Abstract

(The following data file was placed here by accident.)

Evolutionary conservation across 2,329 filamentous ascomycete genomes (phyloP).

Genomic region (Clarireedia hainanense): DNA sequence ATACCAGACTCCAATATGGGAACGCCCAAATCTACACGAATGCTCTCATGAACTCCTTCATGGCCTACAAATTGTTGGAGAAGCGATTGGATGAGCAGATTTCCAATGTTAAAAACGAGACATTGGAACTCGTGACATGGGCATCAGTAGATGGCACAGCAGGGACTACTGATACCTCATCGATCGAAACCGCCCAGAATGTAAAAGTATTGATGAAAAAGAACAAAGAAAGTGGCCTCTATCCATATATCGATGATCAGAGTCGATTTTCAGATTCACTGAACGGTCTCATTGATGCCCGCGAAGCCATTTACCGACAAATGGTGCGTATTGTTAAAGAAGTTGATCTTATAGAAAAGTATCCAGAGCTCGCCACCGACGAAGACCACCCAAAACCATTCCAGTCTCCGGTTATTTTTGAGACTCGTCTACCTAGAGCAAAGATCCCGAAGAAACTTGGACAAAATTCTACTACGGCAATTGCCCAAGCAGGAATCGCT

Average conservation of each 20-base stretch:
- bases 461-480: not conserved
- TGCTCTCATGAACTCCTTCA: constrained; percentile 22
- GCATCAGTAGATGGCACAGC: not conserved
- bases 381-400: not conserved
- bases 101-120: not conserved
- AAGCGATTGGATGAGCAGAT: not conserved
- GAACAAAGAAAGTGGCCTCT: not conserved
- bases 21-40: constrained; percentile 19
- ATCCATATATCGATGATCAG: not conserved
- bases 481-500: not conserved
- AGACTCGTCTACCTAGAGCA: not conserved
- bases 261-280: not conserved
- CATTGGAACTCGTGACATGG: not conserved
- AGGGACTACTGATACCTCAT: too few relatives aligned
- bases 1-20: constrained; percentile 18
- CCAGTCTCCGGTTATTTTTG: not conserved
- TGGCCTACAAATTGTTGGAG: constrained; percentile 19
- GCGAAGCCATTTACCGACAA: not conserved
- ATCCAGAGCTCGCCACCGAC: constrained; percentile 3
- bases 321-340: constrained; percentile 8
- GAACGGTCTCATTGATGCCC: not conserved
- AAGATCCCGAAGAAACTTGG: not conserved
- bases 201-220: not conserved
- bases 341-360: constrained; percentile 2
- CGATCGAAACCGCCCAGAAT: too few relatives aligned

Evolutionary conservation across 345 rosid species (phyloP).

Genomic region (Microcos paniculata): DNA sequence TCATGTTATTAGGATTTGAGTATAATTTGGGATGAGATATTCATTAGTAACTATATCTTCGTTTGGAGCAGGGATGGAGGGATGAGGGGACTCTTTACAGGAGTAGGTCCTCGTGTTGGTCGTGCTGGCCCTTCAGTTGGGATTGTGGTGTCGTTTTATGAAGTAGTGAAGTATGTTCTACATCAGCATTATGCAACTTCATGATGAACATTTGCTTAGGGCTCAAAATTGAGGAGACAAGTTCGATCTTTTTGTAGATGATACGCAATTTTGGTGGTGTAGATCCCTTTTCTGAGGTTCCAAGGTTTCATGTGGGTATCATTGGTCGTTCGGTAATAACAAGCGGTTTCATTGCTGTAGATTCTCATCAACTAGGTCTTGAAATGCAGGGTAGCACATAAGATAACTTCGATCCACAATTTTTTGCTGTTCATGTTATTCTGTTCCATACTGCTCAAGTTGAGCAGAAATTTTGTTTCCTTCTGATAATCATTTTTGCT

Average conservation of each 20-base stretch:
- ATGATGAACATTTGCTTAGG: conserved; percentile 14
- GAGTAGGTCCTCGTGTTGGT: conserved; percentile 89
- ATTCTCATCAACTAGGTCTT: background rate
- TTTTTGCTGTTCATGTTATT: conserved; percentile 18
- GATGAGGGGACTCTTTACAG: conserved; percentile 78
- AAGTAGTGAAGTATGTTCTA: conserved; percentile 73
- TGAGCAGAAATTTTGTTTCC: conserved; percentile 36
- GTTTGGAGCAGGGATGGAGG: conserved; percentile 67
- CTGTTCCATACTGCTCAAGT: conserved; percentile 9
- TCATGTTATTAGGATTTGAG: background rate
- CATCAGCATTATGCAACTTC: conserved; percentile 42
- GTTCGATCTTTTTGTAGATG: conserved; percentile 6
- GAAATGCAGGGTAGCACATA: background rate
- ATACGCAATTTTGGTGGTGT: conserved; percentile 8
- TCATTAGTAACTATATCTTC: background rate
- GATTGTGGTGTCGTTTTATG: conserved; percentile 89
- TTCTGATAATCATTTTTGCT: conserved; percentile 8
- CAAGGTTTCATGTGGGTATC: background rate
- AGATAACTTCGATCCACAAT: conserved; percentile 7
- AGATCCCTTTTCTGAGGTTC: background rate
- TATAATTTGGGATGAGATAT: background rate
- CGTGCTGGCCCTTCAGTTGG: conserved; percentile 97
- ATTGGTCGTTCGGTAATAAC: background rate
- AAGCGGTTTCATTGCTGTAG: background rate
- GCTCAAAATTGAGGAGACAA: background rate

Elevated levels of tumor necrosis factor alpha (TNF-alpha) have been reported to correlate with the development of transplant-related complications after bone marrow transplantation (BMT). In a recent phase I-II trial, oral administration of pentoxifylline (PTX), a xanthine derivative capable of downregulating TNF-alpha production in vitro, was reported to reduce morbidity and mortality in patients undergoing BMT. We conducted a prospective randomized trial of PTX therapy among 140 patients undergoing either allogeneic (n = 51) or autologous BMT (n = 89). Patients were randomized to receive (n = 70) or not receive (n = 70) oral PTX, 1,600 mg/d in four divided doses from day -8 until day + 100 post-BMT. The incidence of mucositis requiring morphine sulfate (MSO4) was similar in both groups (42.9%), with the mean number of days with MSO4 being 7.8 (SD = 3.4) in the PTX group versus 8.2 (SD = 3.4) in the control group (NS). The incidence of renal insufficiency was not affected by PTX administration (15.7% in the PTX group v 21.4% in the control group [NS]) and the highest serum creatinine value during the first 100 days post-BMT was 119 mumol/L (SD = 82.4) in the PTX group versus 103.9 mumol/L (SD = 57) in the control group (NS). The incidence of grade > or = 2 graft-versus-host disease was similar in each group (11/25 [44%] in the PTX group v 12/26 [46%] in the control group). No significant difference was observed in hematologic toxicity, transfusion requirements, duration of fever, and hepatic toxicity between the treatment groups. In conclusion, our study failed to show a prophylactic effect of PTX in transplant-related toxicities after BMT. On the basis of these findings, we cannot recommend that PTX be part of early mortality and morbidity prevention programs after BMT.

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